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Wriggler7

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  1. They 'face the same potential penalty' but I would imagine that a Court will see the difference between avoiding part of the fare or intending to avoid the whole fare.
  2. I don't think it is rude to inform you to write. It is correct. Why one case goes to Court and another does not is not important, the issue is what to do now that you have a summons. What we will want to know is what 'act and section' is being used. That will make a difference to our collective suggestions.
  3. I think that everyone involved in 'rail fare evasion' cases, prosecutors, potential defendants and the rest, need to keep perspective. Over the years, I have read a lot of 'evidence', seen many photographs, listened to many 'victims' and offenders. In my experiences, fare dodging is at the bottom end of 'villainy'. One of my heros is a man called Hartley Shawcross, I have a picture of him on the wall of my office, and one or two of his quotations on the office notice board. Whenever I think that I have read the worst 'story' ever, I compare it with the evidence that he was oblig
  4. As for 'an hour' taking details, I am a pedantic old chap. Many people I speak with tell me that they were held for 'hours'. The questions 'have you got a ticket' and 'what is your name and address' ought to be completed in less than 10 minutes. I have on many occasions accurately timed 'incidents', very easy if CCTV is available, or the matter was recorded, and very often both witnesses and alleged offenders are wildly wrong with their 'time estimates'. 'An hour' suggests the thought that the incident developed into rather more than a 'no valid ticket' chat.
  5. Codja and I would like to know what station you got on at to start your journey home, on the 'morning after'. If the ticket office was shut, and if the machines were not working, there may be a defence. If there is a defence, then you can tell FCC to 'go away'. Before you do, you would need to know if the ticket machines were working. FCC may very well settle for a payment equal to their costs and the unpaid fare. It saves them work, and gives them a 'result'. I must say, I am interested in how they calculate their costs, Essex Magistrates would be a tad sniffy about '£130.00', they only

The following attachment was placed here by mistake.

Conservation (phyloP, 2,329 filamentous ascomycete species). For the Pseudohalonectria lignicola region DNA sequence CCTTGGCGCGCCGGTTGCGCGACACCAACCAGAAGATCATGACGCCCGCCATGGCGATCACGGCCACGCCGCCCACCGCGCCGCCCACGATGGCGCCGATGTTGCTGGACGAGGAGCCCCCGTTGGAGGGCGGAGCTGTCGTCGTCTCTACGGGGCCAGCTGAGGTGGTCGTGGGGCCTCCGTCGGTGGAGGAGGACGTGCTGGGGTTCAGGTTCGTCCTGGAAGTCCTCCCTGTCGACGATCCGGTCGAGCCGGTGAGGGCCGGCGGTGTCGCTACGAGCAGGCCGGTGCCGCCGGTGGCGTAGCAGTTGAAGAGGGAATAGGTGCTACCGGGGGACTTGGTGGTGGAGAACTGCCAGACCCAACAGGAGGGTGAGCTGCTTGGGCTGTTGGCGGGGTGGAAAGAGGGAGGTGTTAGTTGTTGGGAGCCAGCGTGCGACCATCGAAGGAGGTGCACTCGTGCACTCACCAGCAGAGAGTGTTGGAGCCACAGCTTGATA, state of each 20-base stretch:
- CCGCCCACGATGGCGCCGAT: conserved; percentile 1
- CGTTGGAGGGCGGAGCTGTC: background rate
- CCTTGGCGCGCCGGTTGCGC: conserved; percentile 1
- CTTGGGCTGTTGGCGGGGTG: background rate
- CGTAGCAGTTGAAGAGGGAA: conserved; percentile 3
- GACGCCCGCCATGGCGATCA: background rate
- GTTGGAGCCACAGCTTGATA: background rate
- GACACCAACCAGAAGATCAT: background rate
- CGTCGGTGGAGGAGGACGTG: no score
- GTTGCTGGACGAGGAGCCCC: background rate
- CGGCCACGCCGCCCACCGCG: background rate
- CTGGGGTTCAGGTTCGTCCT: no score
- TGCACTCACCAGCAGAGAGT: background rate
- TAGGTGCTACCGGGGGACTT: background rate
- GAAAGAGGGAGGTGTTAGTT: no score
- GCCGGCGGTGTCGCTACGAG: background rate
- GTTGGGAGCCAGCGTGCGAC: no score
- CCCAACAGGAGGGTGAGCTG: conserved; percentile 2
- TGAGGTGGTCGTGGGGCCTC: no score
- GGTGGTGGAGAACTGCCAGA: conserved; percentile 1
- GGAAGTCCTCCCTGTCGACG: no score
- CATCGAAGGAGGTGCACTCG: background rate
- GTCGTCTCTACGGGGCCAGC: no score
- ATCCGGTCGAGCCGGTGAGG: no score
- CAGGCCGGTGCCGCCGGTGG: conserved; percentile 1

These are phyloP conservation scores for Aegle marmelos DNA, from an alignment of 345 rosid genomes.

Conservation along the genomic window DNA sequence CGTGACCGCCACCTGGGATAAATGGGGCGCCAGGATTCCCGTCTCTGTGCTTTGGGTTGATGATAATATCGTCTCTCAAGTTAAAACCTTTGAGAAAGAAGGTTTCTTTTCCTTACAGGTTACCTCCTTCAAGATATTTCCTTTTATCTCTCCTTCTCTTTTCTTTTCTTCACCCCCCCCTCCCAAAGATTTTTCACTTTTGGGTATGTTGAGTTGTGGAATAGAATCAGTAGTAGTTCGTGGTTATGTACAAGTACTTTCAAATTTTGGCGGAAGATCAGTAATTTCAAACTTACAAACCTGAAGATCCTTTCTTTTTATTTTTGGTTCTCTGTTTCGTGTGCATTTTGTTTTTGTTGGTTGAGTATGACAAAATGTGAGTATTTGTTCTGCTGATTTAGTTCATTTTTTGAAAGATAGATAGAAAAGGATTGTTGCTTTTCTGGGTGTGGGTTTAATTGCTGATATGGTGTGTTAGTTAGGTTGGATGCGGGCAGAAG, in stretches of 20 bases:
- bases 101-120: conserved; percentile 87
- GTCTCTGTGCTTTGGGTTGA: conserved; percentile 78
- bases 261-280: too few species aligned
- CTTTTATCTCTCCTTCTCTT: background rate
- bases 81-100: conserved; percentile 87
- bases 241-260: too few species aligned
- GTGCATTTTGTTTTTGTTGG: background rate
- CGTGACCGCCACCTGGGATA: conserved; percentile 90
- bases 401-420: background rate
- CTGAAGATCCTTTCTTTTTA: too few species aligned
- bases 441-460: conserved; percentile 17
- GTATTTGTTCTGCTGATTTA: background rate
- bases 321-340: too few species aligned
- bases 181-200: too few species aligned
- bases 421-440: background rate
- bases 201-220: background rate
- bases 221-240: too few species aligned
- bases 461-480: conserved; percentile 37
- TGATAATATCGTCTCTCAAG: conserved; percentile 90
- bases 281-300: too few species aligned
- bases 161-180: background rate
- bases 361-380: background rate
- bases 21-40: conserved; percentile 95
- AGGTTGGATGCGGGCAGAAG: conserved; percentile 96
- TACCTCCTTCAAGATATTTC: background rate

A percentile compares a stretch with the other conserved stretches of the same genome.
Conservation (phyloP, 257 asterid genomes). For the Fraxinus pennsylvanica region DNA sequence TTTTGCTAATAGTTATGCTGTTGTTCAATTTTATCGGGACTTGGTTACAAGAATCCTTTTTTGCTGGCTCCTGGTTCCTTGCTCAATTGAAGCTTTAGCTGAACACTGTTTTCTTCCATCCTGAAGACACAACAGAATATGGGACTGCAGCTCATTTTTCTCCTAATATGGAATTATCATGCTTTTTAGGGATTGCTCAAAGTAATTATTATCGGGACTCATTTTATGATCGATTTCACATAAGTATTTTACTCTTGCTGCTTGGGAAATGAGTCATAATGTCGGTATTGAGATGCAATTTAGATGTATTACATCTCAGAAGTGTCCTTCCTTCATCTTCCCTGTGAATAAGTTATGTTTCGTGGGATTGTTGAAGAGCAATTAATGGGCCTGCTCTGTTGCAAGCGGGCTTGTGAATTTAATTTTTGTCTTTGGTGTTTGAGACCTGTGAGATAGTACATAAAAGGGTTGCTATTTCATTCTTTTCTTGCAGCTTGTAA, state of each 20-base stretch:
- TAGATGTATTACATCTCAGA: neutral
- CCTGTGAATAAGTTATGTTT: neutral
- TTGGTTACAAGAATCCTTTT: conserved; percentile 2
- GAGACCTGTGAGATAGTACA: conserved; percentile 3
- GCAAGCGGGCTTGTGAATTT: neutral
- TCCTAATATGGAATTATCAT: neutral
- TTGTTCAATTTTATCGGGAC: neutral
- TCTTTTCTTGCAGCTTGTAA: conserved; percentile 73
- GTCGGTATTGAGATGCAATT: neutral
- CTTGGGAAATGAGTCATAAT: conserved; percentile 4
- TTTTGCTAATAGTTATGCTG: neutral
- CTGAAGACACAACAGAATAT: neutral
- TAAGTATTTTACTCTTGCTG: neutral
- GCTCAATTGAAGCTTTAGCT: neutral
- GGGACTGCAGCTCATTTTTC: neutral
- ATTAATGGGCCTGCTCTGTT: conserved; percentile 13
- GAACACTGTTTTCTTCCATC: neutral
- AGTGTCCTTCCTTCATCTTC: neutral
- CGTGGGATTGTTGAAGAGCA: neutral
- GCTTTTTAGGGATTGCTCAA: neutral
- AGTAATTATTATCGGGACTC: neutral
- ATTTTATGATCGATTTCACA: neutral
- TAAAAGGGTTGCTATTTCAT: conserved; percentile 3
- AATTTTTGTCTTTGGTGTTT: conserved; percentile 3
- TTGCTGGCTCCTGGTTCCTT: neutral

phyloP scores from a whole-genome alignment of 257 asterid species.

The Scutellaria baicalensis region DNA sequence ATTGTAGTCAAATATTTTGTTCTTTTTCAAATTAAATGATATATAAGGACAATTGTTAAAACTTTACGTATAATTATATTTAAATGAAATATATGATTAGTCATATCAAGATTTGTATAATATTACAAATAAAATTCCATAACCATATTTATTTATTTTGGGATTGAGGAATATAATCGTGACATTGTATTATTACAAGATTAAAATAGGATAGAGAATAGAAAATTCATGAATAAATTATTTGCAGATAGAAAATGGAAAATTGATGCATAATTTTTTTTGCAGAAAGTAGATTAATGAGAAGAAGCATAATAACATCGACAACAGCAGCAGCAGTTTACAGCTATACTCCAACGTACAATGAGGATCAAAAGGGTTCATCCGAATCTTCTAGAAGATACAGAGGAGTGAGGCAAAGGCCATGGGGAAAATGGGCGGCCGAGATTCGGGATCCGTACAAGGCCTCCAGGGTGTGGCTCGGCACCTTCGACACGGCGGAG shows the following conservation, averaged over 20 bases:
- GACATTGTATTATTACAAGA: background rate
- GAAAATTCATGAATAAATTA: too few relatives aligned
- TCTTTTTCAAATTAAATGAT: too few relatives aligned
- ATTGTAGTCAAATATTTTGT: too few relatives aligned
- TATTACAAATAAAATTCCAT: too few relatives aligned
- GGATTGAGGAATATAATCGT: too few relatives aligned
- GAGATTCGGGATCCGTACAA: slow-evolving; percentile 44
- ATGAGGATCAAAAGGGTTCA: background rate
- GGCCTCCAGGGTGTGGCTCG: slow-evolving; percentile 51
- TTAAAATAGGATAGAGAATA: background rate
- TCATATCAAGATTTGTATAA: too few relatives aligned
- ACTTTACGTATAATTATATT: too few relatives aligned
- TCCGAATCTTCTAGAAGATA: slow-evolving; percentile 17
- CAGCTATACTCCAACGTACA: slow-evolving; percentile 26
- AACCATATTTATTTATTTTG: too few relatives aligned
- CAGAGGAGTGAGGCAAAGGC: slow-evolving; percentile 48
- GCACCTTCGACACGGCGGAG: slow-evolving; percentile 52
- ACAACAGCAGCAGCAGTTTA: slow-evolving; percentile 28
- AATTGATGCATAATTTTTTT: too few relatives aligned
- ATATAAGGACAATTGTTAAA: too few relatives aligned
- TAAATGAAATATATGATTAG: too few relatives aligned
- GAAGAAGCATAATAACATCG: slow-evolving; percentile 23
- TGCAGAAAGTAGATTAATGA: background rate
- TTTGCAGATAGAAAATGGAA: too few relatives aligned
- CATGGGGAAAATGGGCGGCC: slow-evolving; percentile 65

6. If I have followed this correctly, the matter is at the stage when FCC are 'thinking about it', and as such 'criminal record' thoughts may be premature. However, you ask some straight questions, which deserve straight answers. The one thing that you will learn with 'regulation' is that there are more twists and turns in a straight answer than the route taken by an old sow back to the sty after eating fermenting apples. Railway Byelaw offence convictions are not recorded on the criminal record. Offences charged (and proved) under section 5 of the Regulation of Railways Act 1889
  7. Magistrates do have sentencing guidelines for this type of offence. How the 'guidelines' are applied is a matter for a Court on the day, but generally, for a byelaw offence, the Bench will start thinking in the region of a fine of £175.00. A 'guilty plea at first opportunity' will reduce fines, good mitigation will reduce them further, and 'low income' further still. Aggravating features will increase fines. They would be things like 'behaviour', did you call the Inspector things that would annoy him, or were you 'unpleasant'? Previous convictions will potentially increase fines, and (if the o
  8. There are two sets of issues which you need to concentrate on. Is there a 'defence'? If you travelled on 'the first train', were there facilities at the station where you boarded to obtain a ticket? Was the ticket office open, or were there self service machines that were working? The second set is 'what mitigating factors' are there? A court is likely to want to know what you were doing prior to missing your 'last train'. Were you working a late shift at a hospital, giving aid and comfort to elderly and unwell former Magistrates, or were you out on the town, dancing round your hand